The Garden & The City – How to Spot the Work of God

When the Garden stands in the mature beauty, and yields the prolific fruitage of autumn; when the Building is completed and stands in symmetrical glory amidst the wrecks of time, then those who have co-operated will stand aside, and “God will be All in all.” –F. B. Meyer

I’ve heard people remark that “God is at work! Look at how that ministry is growing!” It’s very tempting to see God’s hand at work in a popular movement, assuming that He’s behind the quick success of one church or another.

Similarly, it’s common for people to say that a writer has “arrived” when he or she gets a contract from one of the Big 5, or when their book hits the bestseller list.

But, is God really behind the massive growth of churches in the United States? Does a book contract or excellent sales equal good writing? As a Christian, I want to know I’m cooperating with God in the use of my talents. But how do we know? I’ll share my thoughts on this in the next few paragraphs.

Church membership is actually at an all-time low. More and more people drop out of going to church. Similarly, in the writing field, more authors are heading for the Indy life than waiting for the Big 5 (Traditional Pubs) to recognize their talent.

What does all this mean? Does it mean that people are giving up their faith, on the church side, or that authors are inept and unable to meet the demands of the Big 5 on the other?

No. I don’t think that’s the answer. In fact, it points to something more serious.

Churches have always been hit or miss. If you think the “contemporary” movement, with its entertaining stage plays (skits), more popular music, or entertaining preaching is new and fresh, think again. Paul warned Timothy that there would come a time when people would look for flattering preachers:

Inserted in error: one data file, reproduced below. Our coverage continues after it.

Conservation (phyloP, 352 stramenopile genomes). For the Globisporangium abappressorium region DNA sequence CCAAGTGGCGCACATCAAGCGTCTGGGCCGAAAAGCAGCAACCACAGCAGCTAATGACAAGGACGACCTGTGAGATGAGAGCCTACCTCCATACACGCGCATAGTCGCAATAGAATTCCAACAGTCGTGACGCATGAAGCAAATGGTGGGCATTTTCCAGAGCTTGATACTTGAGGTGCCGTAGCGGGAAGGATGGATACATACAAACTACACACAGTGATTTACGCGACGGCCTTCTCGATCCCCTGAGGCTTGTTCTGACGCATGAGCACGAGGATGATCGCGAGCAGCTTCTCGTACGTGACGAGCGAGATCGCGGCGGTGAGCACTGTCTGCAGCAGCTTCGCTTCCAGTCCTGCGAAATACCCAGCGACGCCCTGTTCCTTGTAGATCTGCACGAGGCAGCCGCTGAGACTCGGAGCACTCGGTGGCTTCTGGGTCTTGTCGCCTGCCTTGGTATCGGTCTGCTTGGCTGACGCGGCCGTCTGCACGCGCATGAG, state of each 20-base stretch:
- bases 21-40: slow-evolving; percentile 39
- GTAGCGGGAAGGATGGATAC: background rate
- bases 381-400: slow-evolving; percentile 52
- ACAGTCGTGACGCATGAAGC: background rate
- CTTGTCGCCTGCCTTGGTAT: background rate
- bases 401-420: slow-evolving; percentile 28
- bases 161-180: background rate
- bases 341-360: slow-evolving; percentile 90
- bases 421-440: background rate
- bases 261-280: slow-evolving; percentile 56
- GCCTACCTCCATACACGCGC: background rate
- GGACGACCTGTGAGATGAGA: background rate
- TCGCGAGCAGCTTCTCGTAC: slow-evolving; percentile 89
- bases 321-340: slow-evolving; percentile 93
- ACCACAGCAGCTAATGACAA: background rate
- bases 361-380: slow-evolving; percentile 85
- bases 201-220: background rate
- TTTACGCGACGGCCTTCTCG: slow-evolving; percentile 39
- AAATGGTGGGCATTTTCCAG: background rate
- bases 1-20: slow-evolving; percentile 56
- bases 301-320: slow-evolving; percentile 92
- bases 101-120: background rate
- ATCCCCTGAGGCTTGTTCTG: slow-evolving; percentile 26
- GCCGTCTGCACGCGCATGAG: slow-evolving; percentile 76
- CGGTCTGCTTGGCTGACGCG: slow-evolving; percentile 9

For the time is coming when people will not endure sound teaching, but having itching ears they will accumulate for themselves teachers to suit their own passions,2 Timothy 4:3

F.B. Meyer, who lived in the late 1800s and died in 1920, noted that churches were employing skits and other entertainment to draw in crowds.

Contemporary worship and the desire to appeal to the masses is nothing new. And its spread is evidence of the cold-hearted, carnal condition of the church in America. The falling away of church-goers is evidence that true Christians are either disgusted by the hypocrisy or hurt by the wolves that are gathering in the “church.”

As for the publishing world, the fires of industry have burned bright there, too. The corporate need for more money has created a machine that monitors trends and then feeds the baby-food of commercial formula to the public (who, unfortunately, eats it up).

Let me take a parenthesis here: People eat it up because our culture is slipping it into our mouths with airplane noises. We hardly stand a chance!

But there is a new arena for writers (and true Christians). Writers can take their gifts to the people who might be leaving the thrall of the Big 5 in favor of great stories with compelling themes. True Christians are leaving traditional churches and finding fellowship in homes and gardens (like the anabaptists of old!).

To me, it is this underground work that is the true work of God. It’s not the huge publishing contract and recognition on the NYT Bestseller list or the massive popularity of the pastor (being live-streamed to several campuses). It is the secret growth, tended carefully by the Master Husbandman, the inconspicuous building that is established in the shadow of towering skyscrapers … And in the end, the vibrant growth and the enduring city will emerge from across the ages while the stuff of contemporary praise lies moldering in the waste heap of time.




  1. I think churches can be very limiting. You are told how to think, feel, worship. You are put into serving positions that may not be the right ones for you. You are counted on Sunday’s, as if church attendance is the end all, be all. I think people are looking for authenticity not rule following and submission to religious practices. I am still searching for those answers. I can imagine the book industry is also restrictive with the love of writing being turned into the love of money. Churches are businesses too…sadly trying to play a numbers game or get big money tithers in the pews. It makes me sad. God made us for so much more! Good post. I like that quote too.



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